Developing Rules for Relationships

Every new group must decide simultaneously how to deal with author­ity problems and how to establish workable peer relationships. Whereas authority issues derive ultimately from the necessity to deal with feelings of aggression, peer relationship and intimacy problems derive ultimately from the necessity to deal with feelings of affection, love, and sexuality. Thus, all societies develop clear sex roles, kinship systems, and rules for friendship and sexual conduct that serve to stabilize current relationships while ensur­ing procreation mechanisms and thereby the survival of the society. The rules that we learn about whether or not we can trust someone are implicit.

The specific issues of sex and procreation are most relevant in the family firm that is specifically concerned about keeping succession in the family. Then who marries whom and which children come into the firm are indeed major issues, and the emerging norms of the organiza­tion will reflect the assumptions of the founding family about succession (Beckhard and Dyer, 1983a, 1983b; Dyer, 1986). Recall Cook’s finding that the role of chief taster in the French brandy company could only pass to another male, so the succession went to a nephew instead of a daughter.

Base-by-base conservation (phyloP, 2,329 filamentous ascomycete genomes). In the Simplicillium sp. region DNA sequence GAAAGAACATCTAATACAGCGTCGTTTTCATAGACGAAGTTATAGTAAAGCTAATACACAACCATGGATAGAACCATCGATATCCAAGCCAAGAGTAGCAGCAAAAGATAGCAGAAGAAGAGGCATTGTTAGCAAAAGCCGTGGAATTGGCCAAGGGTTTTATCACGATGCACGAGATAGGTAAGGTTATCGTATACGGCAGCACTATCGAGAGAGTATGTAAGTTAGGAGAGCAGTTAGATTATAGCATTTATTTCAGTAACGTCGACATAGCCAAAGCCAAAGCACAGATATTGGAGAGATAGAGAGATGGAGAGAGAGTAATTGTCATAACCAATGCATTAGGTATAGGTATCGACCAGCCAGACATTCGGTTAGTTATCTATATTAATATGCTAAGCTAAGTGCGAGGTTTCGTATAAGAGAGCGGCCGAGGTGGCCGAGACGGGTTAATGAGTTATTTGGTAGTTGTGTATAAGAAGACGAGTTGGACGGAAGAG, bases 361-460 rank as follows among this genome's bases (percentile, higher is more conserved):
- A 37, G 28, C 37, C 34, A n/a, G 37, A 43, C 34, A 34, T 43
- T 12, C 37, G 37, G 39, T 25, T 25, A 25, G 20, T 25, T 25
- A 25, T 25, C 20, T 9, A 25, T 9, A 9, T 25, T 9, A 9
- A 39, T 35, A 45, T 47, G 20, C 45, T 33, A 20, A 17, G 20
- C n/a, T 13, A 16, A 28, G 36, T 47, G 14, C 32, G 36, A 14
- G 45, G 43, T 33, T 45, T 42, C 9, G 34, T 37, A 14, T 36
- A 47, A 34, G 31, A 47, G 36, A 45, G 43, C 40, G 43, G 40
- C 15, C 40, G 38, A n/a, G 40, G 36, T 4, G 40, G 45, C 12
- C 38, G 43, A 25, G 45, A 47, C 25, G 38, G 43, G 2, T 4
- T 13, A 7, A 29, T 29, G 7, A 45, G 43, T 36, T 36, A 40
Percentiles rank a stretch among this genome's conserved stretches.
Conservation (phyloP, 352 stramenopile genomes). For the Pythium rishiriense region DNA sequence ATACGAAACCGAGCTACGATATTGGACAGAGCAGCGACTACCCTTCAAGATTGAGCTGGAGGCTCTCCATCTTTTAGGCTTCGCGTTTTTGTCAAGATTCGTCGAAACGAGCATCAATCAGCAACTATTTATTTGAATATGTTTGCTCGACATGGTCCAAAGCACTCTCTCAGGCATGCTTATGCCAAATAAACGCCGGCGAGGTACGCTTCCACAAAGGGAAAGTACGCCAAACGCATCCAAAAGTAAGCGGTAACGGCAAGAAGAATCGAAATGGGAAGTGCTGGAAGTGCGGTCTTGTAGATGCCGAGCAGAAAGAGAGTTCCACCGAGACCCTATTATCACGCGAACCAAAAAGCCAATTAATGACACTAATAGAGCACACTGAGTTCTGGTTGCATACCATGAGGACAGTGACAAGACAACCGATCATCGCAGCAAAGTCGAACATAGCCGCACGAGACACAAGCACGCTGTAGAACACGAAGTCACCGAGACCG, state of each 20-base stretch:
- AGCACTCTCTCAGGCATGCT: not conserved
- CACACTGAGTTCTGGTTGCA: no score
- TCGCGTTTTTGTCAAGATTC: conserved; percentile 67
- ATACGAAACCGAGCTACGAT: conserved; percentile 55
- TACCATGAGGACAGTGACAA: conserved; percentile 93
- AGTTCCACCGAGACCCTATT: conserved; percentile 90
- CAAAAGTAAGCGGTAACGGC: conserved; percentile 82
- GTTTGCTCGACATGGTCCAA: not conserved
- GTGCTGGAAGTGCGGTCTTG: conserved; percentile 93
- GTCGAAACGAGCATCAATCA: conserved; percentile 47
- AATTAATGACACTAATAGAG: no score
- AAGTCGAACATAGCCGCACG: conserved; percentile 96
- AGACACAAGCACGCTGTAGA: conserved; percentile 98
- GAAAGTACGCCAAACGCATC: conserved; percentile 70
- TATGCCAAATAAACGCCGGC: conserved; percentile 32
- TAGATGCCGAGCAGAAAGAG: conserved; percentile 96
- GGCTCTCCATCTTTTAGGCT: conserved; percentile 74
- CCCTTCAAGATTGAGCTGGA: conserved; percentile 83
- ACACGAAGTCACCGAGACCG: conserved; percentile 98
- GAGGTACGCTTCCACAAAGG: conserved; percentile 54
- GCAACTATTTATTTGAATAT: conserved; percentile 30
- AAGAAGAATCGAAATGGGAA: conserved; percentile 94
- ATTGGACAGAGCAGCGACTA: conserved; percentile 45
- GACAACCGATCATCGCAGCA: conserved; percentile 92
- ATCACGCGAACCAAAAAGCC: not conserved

One of the most salient features of family firms is that certain levels of intimacy and trust appear to be reserved for family members, creating a kind of dual intimacy system in the organization. In Steinbergs, a large Canadian supermarket chain (to be described in greater detail in Chapter Thirteen), the founder hired another person who became virtually a part­ner in all business affairs, but the founder never allowed this person to own any voting stock. The two were very intimate in all business relations and were close friends, but ownership had a special meaning to the founder and could only be shared with blood relatives.

As Freud pointed out long ago, one of the models we bring to any new group situation is our own family model, the group in which we spent most of our early life. Thus, the rules that we learned from our own parents for deal­ing with them and with our siblings are often our initial model for dealing with authority and peer relationships in a new group. Because the different members of a new group are likely to have had widely varying experiences in their families of origin, they may start with very different models of what those relationships should be, leading to potential disagreement and con­flict over the right way to relate to others in the new group.